A colleague recently called about a patient who felt his orthotic device was too hard. He wanted to know if he could possibly make a softer orthotic for this patient, who weighs 310 pounds.
Or course, obese patients put significant pressure onto their feet. When they wear an orthosis, there is significant force between the orthosis and the foot, much more so than what would occur with a patient of average weight. This means that these patients have more potential to feel the arch of the orthosis as too high or too hard.
Unfortunately, if you make a softer orthosis for such a patient, the device is likely to collapse under the foot very quickly and not provide adequate support to relieve the patient’s symptoms.
A better idea is simply to make a wider orthosis. A wider orthosis will spread force across a larger surface area so the patient is much less likely to feel the device is too hard or too high.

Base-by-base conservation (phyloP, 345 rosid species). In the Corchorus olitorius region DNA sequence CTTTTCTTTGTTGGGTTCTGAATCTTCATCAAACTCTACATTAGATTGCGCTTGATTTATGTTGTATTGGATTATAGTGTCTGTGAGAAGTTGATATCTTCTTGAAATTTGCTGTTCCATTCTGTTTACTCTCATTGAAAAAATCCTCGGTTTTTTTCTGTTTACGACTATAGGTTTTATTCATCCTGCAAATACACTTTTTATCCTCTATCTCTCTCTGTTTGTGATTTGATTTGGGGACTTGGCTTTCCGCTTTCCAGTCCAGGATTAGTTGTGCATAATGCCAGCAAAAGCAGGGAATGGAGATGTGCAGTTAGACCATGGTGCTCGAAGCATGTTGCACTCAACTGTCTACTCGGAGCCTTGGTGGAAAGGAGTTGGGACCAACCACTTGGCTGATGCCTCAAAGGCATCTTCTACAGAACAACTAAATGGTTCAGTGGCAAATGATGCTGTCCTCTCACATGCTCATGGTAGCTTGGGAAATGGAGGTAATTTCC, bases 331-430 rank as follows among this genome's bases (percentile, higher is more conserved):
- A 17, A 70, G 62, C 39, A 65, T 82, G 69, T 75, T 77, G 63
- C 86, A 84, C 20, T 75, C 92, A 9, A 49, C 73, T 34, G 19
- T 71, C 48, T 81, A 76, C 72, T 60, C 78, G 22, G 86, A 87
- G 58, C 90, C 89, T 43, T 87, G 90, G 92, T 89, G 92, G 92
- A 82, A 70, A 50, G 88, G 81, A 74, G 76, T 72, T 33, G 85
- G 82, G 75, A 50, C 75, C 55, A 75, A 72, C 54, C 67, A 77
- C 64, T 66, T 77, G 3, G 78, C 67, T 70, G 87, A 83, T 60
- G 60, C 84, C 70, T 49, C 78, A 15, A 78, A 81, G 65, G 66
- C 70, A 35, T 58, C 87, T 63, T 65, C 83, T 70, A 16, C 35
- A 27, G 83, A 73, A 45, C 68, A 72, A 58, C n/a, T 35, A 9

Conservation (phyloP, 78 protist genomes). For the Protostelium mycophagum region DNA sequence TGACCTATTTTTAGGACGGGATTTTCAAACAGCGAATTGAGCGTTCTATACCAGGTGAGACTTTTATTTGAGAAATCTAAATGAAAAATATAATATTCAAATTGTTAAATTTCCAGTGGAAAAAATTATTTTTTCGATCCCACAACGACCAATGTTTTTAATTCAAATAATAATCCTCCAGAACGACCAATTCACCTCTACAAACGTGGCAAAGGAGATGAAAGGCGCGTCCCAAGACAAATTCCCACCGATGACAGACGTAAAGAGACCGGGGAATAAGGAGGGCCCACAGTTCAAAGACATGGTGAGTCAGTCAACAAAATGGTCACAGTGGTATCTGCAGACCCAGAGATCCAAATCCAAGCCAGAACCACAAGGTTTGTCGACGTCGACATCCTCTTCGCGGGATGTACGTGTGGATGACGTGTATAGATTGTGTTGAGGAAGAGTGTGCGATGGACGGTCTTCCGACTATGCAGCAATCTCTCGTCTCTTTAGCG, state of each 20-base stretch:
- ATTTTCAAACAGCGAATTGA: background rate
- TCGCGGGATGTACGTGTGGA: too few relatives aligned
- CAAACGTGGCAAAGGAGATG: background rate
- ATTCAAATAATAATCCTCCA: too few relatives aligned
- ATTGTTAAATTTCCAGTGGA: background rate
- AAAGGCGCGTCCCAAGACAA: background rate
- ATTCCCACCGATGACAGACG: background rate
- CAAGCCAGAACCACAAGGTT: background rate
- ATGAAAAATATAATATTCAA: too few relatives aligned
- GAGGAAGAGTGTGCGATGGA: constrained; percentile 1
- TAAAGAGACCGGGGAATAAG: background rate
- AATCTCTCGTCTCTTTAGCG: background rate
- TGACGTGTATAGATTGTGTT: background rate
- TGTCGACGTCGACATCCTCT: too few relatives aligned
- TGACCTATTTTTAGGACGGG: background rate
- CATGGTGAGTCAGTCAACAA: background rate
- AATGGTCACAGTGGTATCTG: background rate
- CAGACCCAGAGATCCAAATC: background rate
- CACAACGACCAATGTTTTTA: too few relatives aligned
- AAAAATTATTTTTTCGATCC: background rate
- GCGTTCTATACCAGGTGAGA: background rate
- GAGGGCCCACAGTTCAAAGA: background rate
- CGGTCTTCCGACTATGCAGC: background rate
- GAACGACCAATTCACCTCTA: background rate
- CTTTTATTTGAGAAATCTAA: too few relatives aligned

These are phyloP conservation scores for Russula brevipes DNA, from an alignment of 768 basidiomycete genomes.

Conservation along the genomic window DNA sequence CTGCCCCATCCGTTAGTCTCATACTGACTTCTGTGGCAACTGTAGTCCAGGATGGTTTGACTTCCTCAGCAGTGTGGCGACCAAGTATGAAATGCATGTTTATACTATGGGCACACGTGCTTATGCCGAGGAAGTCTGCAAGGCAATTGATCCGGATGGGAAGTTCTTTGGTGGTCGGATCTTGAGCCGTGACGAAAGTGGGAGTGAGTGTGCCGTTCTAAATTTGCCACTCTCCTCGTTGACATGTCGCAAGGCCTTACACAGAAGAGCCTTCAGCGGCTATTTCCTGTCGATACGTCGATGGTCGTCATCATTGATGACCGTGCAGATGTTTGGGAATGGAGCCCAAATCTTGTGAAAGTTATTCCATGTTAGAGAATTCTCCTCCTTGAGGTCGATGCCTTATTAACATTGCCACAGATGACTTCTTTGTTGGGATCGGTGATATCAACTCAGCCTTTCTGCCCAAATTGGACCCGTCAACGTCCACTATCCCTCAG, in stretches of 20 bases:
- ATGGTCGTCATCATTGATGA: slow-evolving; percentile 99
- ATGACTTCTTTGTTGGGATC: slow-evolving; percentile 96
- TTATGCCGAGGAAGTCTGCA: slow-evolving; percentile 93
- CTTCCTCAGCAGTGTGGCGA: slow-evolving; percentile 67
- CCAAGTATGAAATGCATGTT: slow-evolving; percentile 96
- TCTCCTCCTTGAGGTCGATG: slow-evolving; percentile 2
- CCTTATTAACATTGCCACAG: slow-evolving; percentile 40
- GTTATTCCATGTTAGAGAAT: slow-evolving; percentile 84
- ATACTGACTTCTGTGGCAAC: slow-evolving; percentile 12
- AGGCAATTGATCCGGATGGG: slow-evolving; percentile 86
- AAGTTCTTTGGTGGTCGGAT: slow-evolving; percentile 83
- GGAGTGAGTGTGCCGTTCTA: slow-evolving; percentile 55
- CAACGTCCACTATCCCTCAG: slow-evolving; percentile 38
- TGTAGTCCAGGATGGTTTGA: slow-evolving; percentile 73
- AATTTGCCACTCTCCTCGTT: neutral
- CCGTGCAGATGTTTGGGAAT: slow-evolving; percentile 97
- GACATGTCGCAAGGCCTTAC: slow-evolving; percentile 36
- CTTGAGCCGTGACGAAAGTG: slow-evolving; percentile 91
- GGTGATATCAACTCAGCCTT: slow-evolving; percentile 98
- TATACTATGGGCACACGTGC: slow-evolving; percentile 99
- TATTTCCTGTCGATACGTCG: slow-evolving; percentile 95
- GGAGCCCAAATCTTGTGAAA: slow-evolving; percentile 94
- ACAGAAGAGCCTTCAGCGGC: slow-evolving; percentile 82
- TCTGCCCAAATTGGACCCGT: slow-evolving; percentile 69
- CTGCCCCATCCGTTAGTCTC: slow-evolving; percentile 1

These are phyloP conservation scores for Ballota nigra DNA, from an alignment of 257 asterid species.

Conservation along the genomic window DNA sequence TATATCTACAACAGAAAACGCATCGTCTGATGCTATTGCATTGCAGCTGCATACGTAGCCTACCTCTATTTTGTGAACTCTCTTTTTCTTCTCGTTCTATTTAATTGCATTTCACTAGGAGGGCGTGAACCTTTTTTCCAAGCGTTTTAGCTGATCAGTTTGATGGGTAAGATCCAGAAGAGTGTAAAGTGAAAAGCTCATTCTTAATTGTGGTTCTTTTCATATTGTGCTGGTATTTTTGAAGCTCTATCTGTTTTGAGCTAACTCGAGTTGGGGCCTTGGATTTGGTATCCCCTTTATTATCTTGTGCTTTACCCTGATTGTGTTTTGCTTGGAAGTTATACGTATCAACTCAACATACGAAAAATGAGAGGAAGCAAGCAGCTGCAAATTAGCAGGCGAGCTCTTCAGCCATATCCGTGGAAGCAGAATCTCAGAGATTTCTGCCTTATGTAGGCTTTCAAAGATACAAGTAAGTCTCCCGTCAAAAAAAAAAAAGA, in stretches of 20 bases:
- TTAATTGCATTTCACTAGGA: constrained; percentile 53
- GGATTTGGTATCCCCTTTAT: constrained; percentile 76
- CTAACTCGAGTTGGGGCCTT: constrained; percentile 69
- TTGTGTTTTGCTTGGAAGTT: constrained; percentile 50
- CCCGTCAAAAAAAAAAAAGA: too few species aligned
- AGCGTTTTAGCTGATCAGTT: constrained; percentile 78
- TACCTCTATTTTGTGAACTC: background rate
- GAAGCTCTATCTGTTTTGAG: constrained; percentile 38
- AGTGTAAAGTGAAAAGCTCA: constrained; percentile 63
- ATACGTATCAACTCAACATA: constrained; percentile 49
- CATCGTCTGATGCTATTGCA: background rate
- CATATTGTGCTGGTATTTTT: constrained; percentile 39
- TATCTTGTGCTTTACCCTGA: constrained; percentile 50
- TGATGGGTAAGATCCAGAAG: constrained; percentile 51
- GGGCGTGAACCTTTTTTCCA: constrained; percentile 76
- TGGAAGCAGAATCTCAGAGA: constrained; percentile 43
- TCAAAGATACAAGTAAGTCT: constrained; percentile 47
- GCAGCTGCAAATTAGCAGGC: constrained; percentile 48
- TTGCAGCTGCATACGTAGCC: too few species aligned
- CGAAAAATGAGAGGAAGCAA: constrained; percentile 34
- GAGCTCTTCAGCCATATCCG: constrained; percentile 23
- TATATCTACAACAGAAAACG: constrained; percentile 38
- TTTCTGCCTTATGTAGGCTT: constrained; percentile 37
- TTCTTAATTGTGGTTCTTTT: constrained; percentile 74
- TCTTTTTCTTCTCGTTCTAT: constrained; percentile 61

For obese patients, I recommend using at least a wide orthosis and, in many cases, a medial flange. A wide device will extend to the medial aspect of the foot and a medial flange will wrap around the medial arch. Both of these will help redistribute force better than a standard width orthosis and are almost always more comfortable for these patients.
Also, these wider devices allow you to use a more rigid orthosis that is likely to provide the patient adequate support.
Editor's note: This blog was originally published at http://www.prolaborthotics.com/Blog/tabid/90/EntryID/503/Default.aspx  and has been adapted with permission from Lawrence Huppin, DPM, and ProLab Orthotics. For more information, visit www.prolaborthotics.com  .